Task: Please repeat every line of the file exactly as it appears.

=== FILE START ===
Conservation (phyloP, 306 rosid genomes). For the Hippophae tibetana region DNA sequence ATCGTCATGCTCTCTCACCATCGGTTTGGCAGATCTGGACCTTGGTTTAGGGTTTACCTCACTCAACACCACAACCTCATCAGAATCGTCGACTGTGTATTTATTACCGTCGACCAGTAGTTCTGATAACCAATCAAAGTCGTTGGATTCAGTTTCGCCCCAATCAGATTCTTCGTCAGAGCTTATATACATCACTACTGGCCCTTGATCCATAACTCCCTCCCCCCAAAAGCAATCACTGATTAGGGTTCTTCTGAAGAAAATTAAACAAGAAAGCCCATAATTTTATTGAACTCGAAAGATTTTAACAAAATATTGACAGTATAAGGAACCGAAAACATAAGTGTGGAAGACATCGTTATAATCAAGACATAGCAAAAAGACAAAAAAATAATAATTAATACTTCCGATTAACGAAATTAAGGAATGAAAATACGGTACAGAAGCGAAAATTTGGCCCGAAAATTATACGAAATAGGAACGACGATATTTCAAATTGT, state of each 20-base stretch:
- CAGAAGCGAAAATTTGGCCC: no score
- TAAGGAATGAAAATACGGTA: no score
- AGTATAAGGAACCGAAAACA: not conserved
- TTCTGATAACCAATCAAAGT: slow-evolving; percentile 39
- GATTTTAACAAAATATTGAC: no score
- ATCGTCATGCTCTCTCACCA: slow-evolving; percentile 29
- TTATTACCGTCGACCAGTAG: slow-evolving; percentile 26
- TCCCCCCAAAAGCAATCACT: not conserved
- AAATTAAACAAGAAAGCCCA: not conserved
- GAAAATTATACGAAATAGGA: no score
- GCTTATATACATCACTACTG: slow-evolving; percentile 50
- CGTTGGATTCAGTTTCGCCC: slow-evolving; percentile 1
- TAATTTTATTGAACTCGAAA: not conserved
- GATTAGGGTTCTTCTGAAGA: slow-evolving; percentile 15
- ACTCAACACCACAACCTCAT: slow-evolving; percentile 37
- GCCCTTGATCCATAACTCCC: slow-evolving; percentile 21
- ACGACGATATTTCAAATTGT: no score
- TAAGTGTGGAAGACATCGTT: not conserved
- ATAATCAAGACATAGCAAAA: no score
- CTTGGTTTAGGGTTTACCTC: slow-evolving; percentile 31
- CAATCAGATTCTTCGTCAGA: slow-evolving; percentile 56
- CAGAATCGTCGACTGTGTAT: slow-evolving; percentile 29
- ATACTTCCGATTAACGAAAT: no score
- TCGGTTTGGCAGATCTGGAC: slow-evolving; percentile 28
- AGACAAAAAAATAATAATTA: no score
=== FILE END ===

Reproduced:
Conservation (phyloP, 306 rosid genomes). For the Hippophae tibetana region DNA sequence ATCGTCATGCTCTCTCACCATCGGTTTGGCAGATCTGGACCTTGGTTTAGGGTTTACCTCACTCAACACCACAACCTCATCAGAATCGTCGACTGTGTATTTATTACCGTCGACCAGTAGTTCTGATAACCAATCAAAGTCGTTGGATTCAGTTTCGCCCCAATCAGATTCTTCGTCAGAGCTTATATACATCACTACTGGCCCTTGATCCATAACTCCCTCCCCCCAAAAGCAATCACTGATTAGGGTTCTTCTGAAGAAAATTAAACAAGAAAGCCCATAATTTTATTGAACTCGAAAGATTTTAACAAAATATTGACAGTATAAGGAACCGAAAACATAAGTGTGGAAGACATCGTTATAATCAAGACATAGCAAAAAGACAAAAAAATAATAATTAATACTTCCGATTAACGAAATTAAGGAATGAAAATACGGTACAGAAGCGAAAATTTGGCCCGAAAATTATACGAAATAGGAACGACGATATTTCAAATTGT, state of each 20-base stretch:
- CAGAAGCGAAAATTTGGCCC: no score
- TAAGGAATGAAAATACGGTA: no score
- AGTATAAGGAACCGAAAACA: not conserved
- TTCTGATAACCAATCAAAGT: slow-evolving; percentile 39
- GATTTTAACAAAATATTGAC: no score
- ATCGTCATGCTCTCTCACCA: slow-evolving; percentile 29
- TTATTACCGTCGACCAGTAG: slow-evolving; percentile 26
- TCCCCCCAAAAGCAATCACT: not conserved
- AAATTAAACAAGAAAGCCCA: not conserved
- GAAAATTATACGAAATAGGA: no score
- GCTTATATACATCACTACTG: slow-evolving; percentile 50
- CGTTGGATTCAGTTTCGCCC: slow-evolving; percentile 1
- TAATTTTATTGAACTCGAAA: not conserved
- GATTAGGGTTCTTCTGAAGA: slow-evolving; percentile 15
- ACTCAACACCACAACCTCAT: slow-evolving; percentile 37
- GCCCTTGATCCATAACTCCC: slow-evolving; percentile 21
- ACGACGATATTTCAAATTGT: no score
- TAAGTGTGGAAGACATCGTT: not conserved
- ATAATCAAGACATAGCAAAA: no score
- CTTGGTTTAGGGTTTACCTC: slow-evolving; percentile 31
- CAATCAGATTCTTCGTCAGA: slow-evolving; percentile 56
- CAGAATCGTCGACTGTGTAT: slow-evolving; percentile 29
- ATACTTCCGATTAACGAAAT: no score
- TCGGTTTGGCAGATCTGGAC: slow-evolving; percentile 28
- AGACAAAAAAATAATAATTA: no score